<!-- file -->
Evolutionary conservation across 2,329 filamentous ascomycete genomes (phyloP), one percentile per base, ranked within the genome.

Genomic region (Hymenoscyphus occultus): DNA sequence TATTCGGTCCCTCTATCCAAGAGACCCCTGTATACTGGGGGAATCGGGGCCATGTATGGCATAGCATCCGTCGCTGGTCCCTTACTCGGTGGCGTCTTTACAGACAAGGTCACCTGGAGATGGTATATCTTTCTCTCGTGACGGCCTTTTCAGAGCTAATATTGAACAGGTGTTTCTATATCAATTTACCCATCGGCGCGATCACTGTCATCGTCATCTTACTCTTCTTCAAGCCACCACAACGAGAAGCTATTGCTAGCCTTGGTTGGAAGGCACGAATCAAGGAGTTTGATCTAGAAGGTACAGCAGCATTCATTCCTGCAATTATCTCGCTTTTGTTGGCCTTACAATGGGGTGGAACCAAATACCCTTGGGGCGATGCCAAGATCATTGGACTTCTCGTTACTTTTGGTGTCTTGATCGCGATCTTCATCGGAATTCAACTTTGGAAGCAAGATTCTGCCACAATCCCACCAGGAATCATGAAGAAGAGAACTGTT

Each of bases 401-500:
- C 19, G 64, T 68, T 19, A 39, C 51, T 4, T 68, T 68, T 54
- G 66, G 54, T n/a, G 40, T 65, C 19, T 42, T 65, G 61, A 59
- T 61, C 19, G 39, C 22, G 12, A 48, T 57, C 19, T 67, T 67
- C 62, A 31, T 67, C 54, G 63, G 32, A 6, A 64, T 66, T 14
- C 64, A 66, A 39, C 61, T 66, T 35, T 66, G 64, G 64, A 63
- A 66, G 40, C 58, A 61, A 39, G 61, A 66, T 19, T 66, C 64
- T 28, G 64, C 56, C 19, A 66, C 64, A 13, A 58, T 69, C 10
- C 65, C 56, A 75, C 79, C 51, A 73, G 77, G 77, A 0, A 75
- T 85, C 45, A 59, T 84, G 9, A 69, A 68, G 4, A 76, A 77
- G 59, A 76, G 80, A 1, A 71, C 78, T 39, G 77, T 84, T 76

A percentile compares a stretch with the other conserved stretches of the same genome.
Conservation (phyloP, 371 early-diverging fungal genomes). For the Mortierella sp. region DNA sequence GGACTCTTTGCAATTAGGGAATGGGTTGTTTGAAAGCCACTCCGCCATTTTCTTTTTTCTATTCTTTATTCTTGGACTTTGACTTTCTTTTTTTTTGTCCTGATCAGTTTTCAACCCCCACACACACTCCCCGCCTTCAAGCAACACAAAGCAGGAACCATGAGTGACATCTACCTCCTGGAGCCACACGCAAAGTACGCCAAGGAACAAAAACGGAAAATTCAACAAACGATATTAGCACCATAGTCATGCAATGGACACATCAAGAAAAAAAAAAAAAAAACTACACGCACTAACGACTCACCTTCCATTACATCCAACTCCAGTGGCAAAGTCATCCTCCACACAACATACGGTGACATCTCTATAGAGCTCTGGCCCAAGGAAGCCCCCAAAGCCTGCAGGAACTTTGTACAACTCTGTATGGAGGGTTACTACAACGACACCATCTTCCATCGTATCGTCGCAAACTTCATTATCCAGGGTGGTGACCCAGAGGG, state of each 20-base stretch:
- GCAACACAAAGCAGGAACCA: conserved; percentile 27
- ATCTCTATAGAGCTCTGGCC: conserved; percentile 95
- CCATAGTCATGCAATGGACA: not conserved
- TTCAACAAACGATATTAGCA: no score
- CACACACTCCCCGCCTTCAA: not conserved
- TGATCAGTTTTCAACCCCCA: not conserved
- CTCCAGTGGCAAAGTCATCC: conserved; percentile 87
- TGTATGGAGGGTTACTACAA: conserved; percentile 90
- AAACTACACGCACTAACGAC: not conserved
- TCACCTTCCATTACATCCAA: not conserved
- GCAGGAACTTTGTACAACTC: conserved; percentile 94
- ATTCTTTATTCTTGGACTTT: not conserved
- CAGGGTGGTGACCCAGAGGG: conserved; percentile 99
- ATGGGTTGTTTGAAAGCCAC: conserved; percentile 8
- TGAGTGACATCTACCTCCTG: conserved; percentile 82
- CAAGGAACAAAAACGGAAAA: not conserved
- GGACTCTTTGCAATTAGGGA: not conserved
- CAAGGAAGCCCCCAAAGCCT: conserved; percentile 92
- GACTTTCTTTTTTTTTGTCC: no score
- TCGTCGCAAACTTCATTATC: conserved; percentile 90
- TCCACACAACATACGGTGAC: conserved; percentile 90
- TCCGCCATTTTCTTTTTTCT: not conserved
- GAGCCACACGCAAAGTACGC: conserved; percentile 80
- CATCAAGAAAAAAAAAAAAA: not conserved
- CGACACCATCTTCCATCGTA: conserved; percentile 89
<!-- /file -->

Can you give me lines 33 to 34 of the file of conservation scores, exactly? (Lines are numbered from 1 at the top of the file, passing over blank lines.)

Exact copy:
- CAAGGAAGCCCCCAAAGCCT: conserved; percentile 92
- GACTTTCTTTTTTTTTGTCC: no score